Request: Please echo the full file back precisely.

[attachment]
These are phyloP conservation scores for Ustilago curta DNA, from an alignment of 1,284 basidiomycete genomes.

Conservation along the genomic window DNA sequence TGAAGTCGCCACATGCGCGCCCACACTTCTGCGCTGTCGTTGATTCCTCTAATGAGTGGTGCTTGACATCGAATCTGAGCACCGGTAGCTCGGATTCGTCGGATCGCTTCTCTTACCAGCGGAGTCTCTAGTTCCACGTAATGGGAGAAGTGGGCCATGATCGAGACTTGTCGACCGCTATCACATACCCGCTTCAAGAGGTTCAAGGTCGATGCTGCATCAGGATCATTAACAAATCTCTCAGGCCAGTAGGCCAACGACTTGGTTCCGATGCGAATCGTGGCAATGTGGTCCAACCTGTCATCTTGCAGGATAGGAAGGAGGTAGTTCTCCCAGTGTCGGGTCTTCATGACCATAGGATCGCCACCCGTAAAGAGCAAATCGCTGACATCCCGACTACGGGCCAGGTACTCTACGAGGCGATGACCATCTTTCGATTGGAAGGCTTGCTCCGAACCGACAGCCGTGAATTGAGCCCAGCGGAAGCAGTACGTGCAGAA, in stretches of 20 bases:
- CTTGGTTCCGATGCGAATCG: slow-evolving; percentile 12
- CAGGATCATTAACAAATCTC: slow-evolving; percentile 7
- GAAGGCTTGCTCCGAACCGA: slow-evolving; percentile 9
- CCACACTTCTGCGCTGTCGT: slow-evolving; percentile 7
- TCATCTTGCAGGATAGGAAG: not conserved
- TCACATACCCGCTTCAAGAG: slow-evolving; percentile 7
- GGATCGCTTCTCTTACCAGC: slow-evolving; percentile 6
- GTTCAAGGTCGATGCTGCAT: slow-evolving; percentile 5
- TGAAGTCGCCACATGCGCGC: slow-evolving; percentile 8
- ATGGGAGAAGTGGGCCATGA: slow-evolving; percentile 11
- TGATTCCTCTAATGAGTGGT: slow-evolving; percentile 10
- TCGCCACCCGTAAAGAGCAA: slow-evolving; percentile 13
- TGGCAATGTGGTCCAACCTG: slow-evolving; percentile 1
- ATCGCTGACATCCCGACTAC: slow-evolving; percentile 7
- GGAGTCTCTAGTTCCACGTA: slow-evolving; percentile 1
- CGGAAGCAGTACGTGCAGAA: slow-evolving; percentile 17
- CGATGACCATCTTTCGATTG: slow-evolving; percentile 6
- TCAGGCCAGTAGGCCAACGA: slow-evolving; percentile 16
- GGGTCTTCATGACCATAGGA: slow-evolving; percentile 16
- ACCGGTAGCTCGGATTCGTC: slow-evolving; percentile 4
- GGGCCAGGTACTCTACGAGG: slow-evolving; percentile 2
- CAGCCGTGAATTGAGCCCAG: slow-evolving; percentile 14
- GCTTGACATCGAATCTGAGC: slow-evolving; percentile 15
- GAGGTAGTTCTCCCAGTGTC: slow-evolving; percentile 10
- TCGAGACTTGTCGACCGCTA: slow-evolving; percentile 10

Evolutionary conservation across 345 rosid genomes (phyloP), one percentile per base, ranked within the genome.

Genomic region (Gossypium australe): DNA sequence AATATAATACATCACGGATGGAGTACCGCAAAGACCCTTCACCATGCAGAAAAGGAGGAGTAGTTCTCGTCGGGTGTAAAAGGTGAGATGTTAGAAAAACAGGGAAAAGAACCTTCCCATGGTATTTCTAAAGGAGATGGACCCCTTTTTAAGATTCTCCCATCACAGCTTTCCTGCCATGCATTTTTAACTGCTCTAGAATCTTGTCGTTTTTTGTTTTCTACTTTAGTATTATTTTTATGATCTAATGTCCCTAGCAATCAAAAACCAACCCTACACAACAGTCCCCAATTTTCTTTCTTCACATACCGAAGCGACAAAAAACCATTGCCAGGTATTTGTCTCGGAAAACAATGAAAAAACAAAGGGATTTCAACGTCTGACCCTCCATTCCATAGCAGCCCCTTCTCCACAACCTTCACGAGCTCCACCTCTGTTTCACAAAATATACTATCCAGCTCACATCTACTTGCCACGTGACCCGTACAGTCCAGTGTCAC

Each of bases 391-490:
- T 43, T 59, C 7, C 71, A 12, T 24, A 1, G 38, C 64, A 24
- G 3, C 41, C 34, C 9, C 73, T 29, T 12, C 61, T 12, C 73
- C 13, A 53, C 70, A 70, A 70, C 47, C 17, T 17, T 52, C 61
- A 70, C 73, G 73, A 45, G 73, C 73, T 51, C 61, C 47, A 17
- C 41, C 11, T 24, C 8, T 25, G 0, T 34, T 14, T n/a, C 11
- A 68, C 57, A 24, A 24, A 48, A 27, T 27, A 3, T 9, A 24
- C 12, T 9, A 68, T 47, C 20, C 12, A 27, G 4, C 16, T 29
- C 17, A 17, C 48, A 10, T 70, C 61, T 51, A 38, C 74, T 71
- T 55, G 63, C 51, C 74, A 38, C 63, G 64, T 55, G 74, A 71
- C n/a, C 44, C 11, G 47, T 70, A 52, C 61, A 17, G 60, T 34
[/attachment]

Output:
These are phyloP conservation scores for Ustilago curta DNA, from an alignment of 1,284 basidiomycete genomes.

Conservation along the genomic window DNA sequence TGAAGTCGCCACATGCGCGCCCACACTTCTGCGCTGTCGTTGATTCCTCTAATGAGTGGTGCTTGACATCGAATCTGAGCACCGGTAGCTCGGATTCGTCGGATCGCTTCTCTTACCAGCGGAGTCTCTAGTTCCACGTAATGGGAGAAGTGGGCCATGATCGAGACTTGTCGACCGCTATCACATACCCGCTTCAAGAGGTTCAAGGTCGATGCTGCATCAGGATCATTAACAAATCTCTCAGGCCAGTAGGCCAACGACTTGGTTCCGATGCGAATCGTGGCAATGTGGTCCAACCTGTCATCTTGCAGGATAGGAAGGAGGTAGTTCTCCCAGTGTCGGGTCTTCATGACCATAGGATCGCCACCCGTAAAGAGCAAATCGCTGACATCCCGACTACGGGCCAGGTACTCTACGAGGCGATGACCATCTTTCGATTGGAAGGCTTGCTCCGAACCGACAGCCGTGAATTGAGCCCAGCGGAAGCAGTACGTGCAGAA, in stretches of 20 bases:
- CTTGGTTCCGATGCGAATCG: slow-evolving; percentile 12
- CAGGATCATTAACAAATCTC: slow-evolving; percentile 7
- GAAGGCTTGCTCCGAACCGA: slow-evolving; percentile 9
- CCACACTTCTGCGCTGTCGT: slow-evolving; percentile 7
- TCATCTTGCAGGATAGGAAG: not conserved
- TCACATACCCGCTTCAAGAG: slow-evolving; percentile 7
- GGATCGCTTCTCTTACCAGC: slow-evolving; percentile 6
- GTTCAAGGTCGATGCTGCAT: slow-evolving; percentile 5
- TGAAGTCGCCACATGCGCGC: slow-evolving; percentile 8
- ATGGGAGAAGTGGGCCATGA: slow-evolving; percentile 11
- TGATTCCTCTAATGAGTGGT: slow-evolving; percentile 10
- TCGCCACCCGTAAAGAGCAA: slow-evolving; percentile 13
- TGGCAATGTGGTCCAACCTG: slow-evolving; percentile 1
- ATCGCTGACATCCCGACTAC: slow-evolving; percentile 7
- GGAGTCTCTAGTTCCACGTA: slow-evolving; percentile 1
- CGGAAGCAGTACGTGCAGAA: slow-evolving; percentile 17
- CGATGACCATCTTTCGATTG: slow-evolving; percentile 6
- TCAGGCCAGTAGGCCAACGA: slow-evolving; percentile 16
- GGGTCTTCATGACCATAGGA: slow-evolving; percentile 16
- ACCGGTAGCTCGGATTCGTC: slow-evolving; percentile 4
- GGGCCAGGTACTCTACGAGG: slow-evolving; percentile 2
- CAGCCGTGAATTGAGCCCAG: slow-evolving; percentile 14
- GCTTGACATCGAATCTGAGC: slow-evolving; percentile 15
- GAGGTAGTTCTCCCAGTGTC: slow-evolving; percentile 10
- TCGAGACTTGTCGACCGCTA: slow-evolving; percentile 10

Evolutionary conservation across 345 rosid genomes (phyloP), one percentile per base, ranked within the genome.

Genomic region (Gossypium australe): DNA sequence AATATAATACATCACGGATGGAGTACCGCAAAGACCCTTCACCATGCAGAAAAGGAGGAGTAGTTCTCGTCGGGTGTAAAAGGTGAGATGTTAGAAAAACAGGGAAAAGAACCTTCCCATGGTATTTCTAAAGGAGATGGACCCCTTTTTAAGATTCTCCCATCACAGCTTTCCTGCCATGCATTTTTAACTGCTCTAGAATCTTGTCGTTTTTTGTTTTCTACTTTAGTATTATTTTTATGATCTAATGTCCCTAGCAATCAAAAACCAACCCTACACAACAGTCCCCAATTTTCTTTCTTCACATACCGAAGCGACAAAAAACCATTGCCAGGTATTTGTCTCGGAAAACAATGAAAAAACAAAGGGATTTCAACGTCTGACCCTCCATTCCATAGCAGCCCCTTCTCCACAACCTTCACGAGCTCCACCTCTGTTTCACAAAATATACTATCCAGCTCACATCTACTTGCCACGTGACCCGTACAGTCCAGTGTCAC

Each of bases 391-490:
- T 43, T 59, C 7, C 71, A 12, T 24, A 1, G 38, C 64, A 24
- G 3, C 41, C 34, C 9, C 73, T 29, T 12, C 61, T 12, C 73
- C 13, A 53, C 70, A 70, A 70, C 47, C 17, T 17, T 52, C 61
- A 70, C 73, G 73, A 45, G 73, C 73, T 51, C 61, C 47, A 17
- C 41, C 11, T 24, C 8, T 25, G 0, T 34, T 14, T n/a, C 11
- A 68, C 57, A 24, A 24, A 48, A 27, T 27, A 3, T 9, A 24
- C 12, T 9, A 68, T 47, C 20, C 12, A 27, G 4, C 16, T 29
- C 17, A 17, C 48, A 10, T 70, C 61, T 51, A 38, C 74, T 71
- T 55, G 63, C 51, C 74, A 38, C 63, G 64, T 55, G 74, A 71
- C n/a, C 44, C 11, G 47, T 70, A 52, C 61, A 17, G 60, T 34